Our Scattered Words: How does music effect you at an emotional level?
Netty: Music may give me energy, help me focus, allow me to easily connect to feelings of happiness.  As a child I always listened to music while doing homework.  It was almost always instrumental music, most of the time jazz, sometimes classical.  During difficult times, it helps take the edge off pain, both physically and emotionally.

Our Scattered Words: Does instrumental music connect as strongly with you as music with lyrics?
Netty: Stronger actually. For me it is easier to experience instrumental music.

Our Scattered Words: What do you hear in the instrumental music that draws you in?
Netty:  Brass instruments; phrasing.

Our Scattered Words: Does recorded music have the same impact as live music?
Netty: Live music is what I prefer.  Live music allows for a very different connection to the music, including a physical connection.  I find myself hearing the music differently and believe that’s impacted by the visual experience.  With live music you never know what to expect, especially in jazz.  There is a different level of excitement, in part because of others in the crowd.  There is nothing like being in a room of music lovers and great musicians.  The energy that is created can result is the most amazing musical moments that will last a life time.

Our Scattered Words: Do you have certain songs connected to important moments in your life?
Netty: Absolutely.  Some are connected to travel, while others are directly connected to people, or periods of sadness or joy.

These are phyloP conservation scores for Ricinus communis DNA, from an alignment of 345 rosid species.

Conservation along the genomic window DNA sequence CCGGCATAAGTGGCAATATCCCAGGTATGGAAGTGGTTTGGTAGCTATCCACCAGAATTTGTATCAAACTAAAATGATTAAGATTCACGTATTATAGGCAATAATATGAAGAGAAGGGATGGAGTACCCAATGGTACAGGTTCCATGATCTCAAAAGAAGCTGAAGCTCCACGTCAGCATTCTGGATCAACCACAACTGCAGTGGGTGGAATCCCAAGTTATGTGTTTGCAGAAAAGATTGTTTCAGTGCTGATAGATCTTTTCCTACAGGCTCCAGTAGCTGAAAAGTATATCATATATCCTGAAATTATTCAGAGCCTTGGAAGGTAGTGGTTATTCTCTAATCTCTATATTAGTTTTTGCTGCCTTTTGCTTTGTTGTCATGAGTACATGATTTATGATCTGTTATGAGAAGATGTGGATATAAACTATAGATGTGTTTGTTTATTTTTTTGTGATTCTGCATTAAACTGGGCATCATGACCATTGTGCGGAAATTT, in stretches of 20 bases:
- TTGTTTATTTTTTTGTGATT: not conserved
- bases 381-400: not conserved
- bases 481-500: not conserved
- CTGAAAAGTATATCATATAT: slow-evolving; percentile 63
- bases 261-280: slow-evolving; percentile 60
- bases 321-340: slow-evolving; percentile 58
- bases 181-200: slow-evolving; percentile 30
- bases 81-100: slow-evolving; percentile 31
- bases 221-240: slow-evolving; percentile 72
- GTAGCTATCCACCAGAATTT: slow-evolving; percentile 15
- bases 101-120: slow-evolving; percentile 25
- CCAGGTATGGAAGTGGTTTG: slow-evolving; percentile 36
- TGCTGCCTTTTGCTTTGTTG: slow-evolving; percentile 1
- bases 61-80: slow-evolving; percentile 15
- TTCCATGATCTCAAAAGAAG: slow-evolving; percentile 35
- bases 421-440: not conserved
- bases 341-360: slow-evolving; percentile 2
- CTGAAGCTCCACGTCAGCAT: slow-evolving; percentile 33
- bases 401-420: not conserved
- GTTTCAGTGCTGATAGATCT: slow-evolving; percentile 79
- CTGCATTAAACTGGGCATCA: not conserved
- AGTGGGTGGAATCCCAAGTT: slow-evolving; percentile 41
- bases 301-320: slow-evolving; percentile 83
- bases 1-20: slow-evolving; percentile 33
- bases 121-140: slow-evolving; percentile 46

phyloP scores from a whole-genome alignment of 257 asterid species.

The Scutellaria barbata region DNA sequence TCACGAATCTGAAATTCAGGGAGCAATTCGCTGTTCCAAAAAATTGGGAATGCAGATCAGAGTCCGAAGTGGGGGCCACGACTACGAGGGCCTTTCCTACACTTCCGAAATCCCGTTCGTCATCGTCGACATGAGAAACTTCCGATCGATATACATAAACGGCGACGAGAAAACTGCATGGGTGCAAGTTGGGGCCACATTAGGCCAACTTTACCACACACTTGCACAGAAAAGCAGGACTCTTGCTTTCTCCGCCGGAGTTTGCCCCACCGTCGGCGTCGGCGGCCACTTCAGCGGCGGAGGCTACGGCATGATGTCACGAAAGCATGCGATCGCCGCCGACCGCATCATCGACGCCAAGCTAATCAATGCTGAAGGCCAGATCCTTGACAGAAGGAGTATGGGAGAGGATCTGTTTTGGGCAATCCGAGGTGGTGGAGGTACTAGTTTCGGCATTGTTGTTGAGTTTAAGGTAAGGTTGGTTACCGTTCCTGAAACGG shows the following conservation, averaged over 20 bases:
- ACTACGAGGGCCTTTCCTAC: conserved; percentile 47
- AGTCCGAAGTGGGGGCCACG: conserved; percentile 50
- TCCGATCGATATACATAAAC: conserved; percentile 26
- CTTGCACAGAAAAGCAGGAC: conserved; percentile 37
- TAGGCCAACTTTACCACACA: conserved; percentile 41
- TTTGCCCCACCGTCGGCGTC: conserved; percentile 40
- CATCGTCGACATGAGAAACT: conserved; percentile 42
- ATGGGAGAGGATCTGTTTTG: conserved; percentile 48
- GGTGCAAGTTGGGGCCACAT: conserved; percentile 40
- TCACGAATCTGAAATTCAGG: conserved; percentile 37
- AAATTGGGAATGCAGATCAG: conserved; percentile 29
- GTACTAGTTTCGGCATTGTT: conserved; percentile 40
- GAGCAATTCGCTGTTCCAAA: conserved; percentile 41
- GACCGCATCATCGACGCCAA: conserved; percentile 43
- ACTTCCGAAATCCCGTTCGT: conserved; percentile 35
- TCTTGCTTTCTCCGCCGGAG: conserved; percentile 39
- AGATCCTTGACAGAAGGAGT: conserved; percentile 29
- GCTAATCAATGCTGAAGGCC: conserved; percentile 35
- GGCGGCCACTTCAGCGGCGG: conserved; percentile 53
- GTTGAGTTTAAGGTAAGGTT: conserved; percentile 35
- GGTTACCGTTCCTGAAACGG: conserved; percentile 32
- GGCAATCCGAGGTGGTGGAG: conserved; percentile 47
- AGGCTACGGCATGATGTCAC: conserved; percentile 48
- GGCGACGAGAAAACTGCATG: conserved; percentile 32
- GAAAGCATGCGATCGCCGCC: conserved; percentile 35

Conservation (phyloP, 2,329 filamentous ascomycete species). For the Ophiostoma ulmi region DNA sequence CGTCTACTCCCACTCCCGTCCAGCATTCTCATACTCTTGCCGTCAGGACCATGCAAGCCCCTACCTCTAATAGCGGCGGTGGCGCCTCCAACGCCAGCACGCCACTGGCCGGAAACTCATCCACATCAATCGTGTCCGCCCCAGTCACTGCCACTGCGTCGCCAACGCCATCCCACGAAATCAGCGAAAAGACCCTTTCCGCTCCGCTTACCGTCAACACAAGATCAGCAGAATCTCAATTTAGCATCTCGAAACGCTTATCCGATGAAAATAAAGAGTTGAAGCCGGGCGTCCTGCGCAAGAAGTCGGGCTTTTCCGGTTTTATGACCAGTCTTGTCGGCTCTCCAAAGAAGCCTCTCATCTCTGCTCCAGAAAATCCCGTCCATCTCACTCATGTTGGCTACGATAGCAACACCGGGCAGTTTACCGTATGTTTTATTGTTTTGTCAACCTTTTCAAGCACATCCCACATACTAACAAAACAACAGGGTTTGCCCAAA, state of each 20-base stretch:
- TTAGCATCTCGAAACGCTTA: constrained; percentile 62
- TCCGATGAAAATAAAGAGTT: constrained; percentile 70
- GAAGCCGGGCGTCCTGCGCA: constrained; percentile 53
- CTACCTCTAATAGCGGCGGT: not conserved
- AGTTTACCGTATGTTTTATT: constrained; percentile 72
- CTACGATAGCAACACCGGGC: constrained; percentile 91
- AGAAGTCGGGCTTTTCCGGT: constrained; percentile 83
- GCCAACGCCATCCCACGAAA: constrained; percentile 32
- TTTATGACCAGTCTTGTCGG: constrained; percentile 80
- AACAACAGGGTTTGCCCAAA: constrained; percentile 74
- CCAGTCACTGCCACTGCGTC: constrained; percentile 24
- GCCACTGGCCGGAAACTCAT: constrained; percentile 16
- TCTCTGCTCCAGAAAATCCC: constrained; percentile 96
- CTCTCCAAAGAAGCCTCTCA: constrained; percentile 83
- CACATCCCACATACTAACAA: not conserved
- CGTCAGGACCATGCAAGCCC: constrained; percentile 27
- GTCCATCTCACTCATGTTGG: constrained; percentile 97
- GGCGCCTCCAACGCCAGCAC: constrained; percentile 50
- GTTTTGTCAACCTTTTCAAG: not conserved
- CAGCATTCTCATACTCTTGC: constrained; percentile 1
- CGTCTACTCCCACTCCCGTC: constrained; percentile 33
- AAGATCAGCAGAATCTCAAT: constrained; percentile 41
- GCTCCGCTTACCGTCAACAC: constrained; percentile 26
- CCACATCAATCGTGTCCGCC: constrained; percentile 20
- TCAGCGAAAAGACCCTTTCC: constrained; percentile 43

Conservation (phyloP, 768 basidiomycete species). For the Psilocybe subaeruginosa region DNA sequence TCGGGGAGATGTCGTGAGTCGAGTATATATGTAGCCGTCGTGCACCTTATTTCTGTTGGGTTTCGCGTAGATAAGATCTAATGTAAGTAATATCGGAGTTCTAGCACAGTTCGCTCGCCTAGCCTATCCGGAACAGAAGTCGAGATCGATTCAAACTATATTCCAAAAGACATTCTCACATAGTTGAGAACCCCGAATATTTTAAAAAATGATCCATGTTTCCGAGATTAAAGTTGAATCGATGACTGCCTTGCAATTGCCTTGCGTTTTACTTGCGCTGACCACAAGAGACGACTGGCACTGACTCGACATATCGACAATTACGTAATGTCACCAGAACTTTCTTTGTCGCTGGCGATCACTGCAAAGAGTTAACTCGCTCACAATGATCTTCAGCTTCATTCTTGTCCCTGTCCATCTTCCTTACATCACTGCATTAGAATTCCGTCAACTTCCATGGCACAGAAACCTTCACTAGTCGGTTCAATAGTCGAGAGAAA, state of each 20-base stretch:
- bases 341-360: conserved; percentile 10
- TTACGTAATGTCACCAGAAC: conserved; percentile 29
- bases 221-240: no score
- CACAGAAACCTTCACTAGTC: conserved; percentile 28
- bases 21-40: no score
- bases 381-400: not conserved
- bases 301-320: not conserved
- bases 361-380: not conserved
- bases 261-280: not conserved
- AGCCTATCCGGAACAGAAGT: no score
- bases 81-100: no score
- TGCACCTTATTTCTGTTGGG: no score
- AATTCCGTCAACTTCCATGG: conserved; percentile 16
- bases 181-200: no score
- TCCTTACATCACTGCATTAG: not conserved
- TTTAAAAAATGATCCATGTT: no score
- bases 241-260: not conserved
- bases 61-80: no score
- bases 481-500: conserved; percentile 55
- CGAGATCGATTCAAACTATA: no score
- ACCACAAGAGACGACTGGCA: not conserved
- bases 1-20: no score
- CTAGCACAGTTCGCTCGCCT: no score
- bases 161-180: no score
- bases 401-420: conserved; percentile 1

Our Scattered Words: Have some of the musicians you support become close personal friends?
Netty: Yes.

Our Scattered Words: What could musicians do to help make performances better experiences?
Netty: Possibly share more of what is happening on stage for them.  It’s not about whether your performance is technically perfect, it’s about how your interpretation and presentation of the music makes us feel.

Our Scattered Words: What do you wish that music fans who are not as strongly connected as you understood more about music?
Netty:  That listening at a live performance will enhance the experience for everybody 🙂

Our Scattered Words: Any other thoughts on why music is important?
Netty: As a “foreigner” I can attest that music is truly a universal language.  While two people speaking a different language may not be able to “connect” emotionally, music can change that in an instant.  For me personally music has helped me learn, heal, feel at home anywhere, and imagine the impossible.

PARTS 1 and 2 of the Series
Interviews with Music Fans-Part I of 3
Interviews with Music Fans-Part 2 of 3

Thank for for supporting music, creating music, reading about music how ever it is that you’re involved! Please follow the Facebook Page for more updates and songwriting posts. Send us a message on Twitter and tell your friends, neighbors and relatives about us, if you like.